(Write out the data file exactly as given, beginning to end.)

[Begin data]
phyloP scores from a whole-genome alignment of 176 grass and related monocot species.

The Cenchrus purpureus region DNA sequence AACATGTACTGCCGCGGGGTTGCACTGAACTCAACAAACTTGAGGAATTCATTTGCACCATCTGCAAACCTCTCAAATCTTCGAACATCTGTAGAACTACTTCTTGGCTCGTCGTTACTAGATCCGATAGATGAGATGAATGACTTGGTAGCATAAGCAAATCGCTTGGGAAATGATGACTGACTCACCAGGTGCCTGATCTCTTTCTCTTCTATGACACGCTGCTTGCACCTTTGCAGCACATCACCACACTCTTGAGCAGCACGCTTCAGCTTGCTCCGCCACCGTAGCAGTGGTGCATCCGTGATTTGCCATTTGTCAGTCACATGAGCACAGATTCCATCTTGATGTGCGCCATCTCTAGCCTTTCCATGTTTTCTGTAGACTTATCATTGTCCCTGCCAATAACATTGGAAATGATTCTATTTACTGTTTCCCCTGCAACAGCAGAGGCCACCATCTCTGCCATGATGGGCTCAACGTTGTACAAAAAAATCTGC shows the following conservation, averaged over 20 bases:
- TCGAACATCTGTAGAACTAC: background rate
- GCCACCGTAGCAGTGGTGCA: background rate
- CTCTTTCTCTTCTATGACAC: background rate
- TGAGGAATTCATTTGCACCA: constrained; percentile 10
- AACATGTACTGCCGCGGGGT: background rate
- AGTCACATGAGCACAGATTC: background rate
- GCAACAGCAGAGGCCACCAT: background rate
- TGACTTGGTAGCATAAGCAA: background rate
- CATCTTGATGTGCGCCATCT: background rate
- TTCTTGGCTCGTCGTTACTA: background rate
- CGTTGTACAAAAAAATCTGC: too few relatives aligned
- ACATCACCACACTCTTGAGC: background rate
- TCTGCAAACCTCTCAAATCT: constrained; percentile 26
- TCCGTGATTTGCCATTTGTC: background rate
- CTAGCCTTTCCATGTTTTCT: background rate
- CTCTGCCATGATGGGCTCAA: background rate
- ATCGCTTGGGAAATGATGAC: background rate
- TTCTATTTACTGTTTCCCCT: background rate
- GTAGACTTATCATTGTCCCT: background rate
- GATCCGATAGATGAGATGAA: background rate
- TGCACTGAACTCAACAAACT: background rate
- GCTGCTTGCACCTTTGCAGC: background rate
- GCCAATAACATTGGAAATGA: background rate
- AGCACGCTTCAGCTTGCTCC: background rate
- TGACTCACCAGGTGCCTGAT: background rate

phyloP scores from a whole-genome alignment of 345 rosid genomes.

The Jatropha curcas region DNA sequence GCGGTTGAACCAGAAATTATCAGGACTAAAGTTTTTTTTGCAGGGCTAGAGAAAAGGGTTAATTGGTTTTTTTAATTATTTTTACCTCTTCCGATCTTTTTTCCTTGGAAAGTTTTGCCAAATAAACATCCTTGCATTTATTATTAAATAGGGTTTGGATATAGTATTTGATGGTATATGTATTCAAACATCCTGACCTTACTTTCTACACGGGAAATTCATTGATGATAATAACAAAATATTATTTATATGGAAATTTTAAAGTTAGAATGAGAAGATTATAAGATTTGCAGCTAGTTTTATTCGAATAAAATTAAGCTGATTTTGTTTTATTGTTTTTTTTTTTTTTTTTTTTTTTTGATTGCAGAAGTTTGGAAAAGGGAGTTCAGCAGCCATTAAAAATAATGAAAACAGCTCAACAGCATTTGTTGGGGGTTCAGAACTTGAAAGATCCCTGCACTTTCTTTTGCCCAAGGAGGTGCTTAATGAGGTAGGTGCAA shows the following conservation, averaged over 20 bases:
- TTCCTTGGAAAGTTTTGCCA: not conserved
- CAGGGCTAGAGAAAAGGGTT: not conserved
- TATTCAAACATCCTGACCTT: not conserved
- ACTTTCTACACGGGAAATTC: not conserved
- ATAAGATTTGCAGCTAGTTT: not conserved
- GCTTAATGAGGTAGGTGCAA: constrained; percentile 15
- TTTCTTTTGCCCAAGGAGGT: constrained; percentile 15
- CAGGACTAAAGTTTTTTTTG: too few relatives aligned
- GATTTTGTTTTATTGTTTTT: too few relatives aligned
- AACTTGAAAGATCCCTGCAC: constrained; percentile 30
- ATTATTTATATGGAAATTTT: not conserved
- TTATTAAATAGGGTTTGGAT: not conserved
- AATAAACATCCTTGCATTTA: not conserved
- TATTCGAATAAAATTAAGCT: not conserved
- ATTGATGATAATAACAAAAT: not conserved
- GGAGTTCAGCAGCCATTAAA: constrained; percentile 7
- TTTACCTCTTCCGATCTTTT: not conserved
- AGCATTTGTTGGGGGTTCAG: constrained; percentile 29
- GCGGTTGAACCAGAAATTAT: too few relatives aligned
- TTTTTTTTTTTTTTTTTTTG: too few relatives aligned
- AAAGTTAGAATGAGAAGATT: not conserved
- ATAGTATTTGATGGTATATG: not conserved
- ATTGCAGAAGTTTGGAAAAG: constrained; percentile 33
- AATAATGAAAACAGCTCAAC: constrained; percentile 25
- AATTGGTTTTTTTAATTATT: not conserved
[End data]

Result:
phyloP scores from a whole-genome alignment of 176 grass and related monocot species.

The Cenchrus purpureus region DNA sequence AACATGTACTGCCGCGGGGTTGCACTGAACTCAACAAACTTGAGGAATTCATTTGCACCATCTGCAAACCTCTCAAATCTTCGAACATCTGTAGAACTACTTCTTGGCTCGTCGTTACTAGATCCGATAGATGAGATGAATGACTTGGTAGCATAAGCAAATCGCTTGGGAAATGATGACTGACTCACCAGGTGCCTGATCTCTTTCTCTTCTATGACACGCTGCTTGCACCTTTGCAGCACATCACCACACTCTTGAGCAGCACGCTTCAGCTTGCTCCGCCACCGTAGCAGTGGTGCATCCGTGATTTGCCATTTGTCAGTCACATGAGCACAGATTCCATCTTGATGTGCGCCATCTCTAGCCTTTCCATGTTTTCTGTAGACTTATCATTGTCCCTGCCAATAACATTGGAAATGATTCTATTTACTGTTTCCCCTGCAACAGCAGAGGCCACCATCTCTGCCATGATGGGCTCAACGTTGTACAAAAAAATCTGC shows the following conservation, averaged over 20 bases:
- TCGAACATCTGTAGAACTAC: background rate
- GCCACCGTAGCAGTGGTGCA: background rate
- CTCTTTCTCTTCTATGACAC: background rate
- TGAGGAATTCATTTGCACCA: constrained; percentile 10
- AACATGTACTGCCGCGGGGT: background rate
- AGTCACATGAGCACAGATTC: background rate
- GCAACAGCAGAGGCCACCAT: background rate
- TGACTTGGTAGCATAAGCAA: background rate
- CATCTTGATGTGCGCCATCT: background rate
- TTCTTGGCTCGTCGTTACTA: background rate
- CGTTGTACAAAAAAATCTGC: too few relatives aligned
- ACATCACCACACTCTTGAGC: background rate
- TCTGCAAACCTCTCAAATCT: constrained; percentile 26
- TCCGTGATTTGCCATTTGTC: background rate
- CTAGCCTTTCCATGTTTTCT: background rate
- CTCTGCCATGATGGGCTCAA: background rate
- ATCGCTTGGGAAATGATGAC: background rate
- TTCTATTTACTGTTTCCCCT: background rate
- GTAGACTTATCATTGTCCCT: background rate
- GATCCGATAGATGAGATGAA: background rate
- TGCACTGAACTCAACAAACT: background rate
- GCTGCTTGCACCTTTGCAGC: background rate
- GCCAATAACATTGGAAATGA: background rate
- AGCACGCTTCAGCTTGCTCC: background rate
- TGACTCACCAGGTGCCTGAT: background rate

phyloP scores from a whole-genome alignment of 345 rosid genomes.

The Jatropha curcas region DNA sequence GCGGTTGAACCAGAAATTATCAGGACTAAAGTTTTTTTTGCAGGGCTAGAGAAAAGGGTTAATTGGTTTTTTTAATTATTTTTACCTCTTCCGATCTTTTTTCCTTGGAAAGTTTTGCCAAATAAACATCCTTGCATTTATTATTAAATAGGGTTTGGATATAGTATTTGATGGTATATGTATTCAAACATCCTGACCTTACTTTCTACACGGGAAATTCATTGATGATAATAACAAAATATTATTTATATGGAAATTTTAAAGTTAGAATGAGAAGATTATAAGATTTGCAGCTAGTTTTATTCGAATAAAATTAAGCTGATTTTGTTTTATTGTTTTTTTTTTTTTTTTTTTTTTTTGATTGCAGAAGTTTGGAAAAGGGAGTTCAGCAGCCATTAAAAATAATGAAAACAGCTCAACAGCATTTGTTGGGGGTTCAGAACTTGAAAGATCCCTGCACTTTCTTTTGCCCAAGGAGGTGCTTAATGAGGTAGGTGCAA shows the following conservation, averaged over 20 bases:
- TTCCTTGGAAAGTTTTGCCA: not conserved
- CAGGGCTAGAGAAAAGGGTT: not conserved
- TATTCAAACATCCTGACCTT: not conserved
- ACTTTCTACACGGGAAATTC: not conserved
- ATAAGATTTGCAGCTAGTTT: not conserved
- GCTTAATGAGGTAGGTGCAA: constrained; percentile 15
- TTTCTTTTGCCCAAGGAGGT: constrained; percentile 15
- CAGGACTAAAGTTTTTTTTG: too few relatives aligned
- GATTTTGTTTTATTGTTTTT: too few relatives aligned
- AACTTGAAAGATCCCTGCAC: constrained; percentile 30
- ATTATTTATATGGAAATTTT: not conserved
- TTATTAAATAGGGTTTGGAT: not conserved
- AATAAACATCCTTGCATTTA: not conserved
- TATTCGAATAAAATTAAGCT: not conserved
- ATTGATGATAATAACAAAAT: not conserved
- GGAGTTCAGCAGCCATTAAA: constrained; percentile 7
- TTTACCTCTTCCGATCTTTT: not conserved
- AGCATTTGTTGGGGGTTCAG: constrained; percentile 29
- GCGGTTGAACCAGAAATTAT: too few relatives aligned
- TTTTTTTTTTTTTTTTTTTG: too few relatives aligned
- AAAGTTAGAATGAGAAGATT: not conserved
- ATAGTATTTGATGGTATATG: not conserved
- ATTGCAGAAGTTTGGAAAAG: constrained; percentile 33
- AATAATGAAAACAGCTCAAC: constrained; percentile 25
- AATTGGTTTTTTTAATTATT: not conserved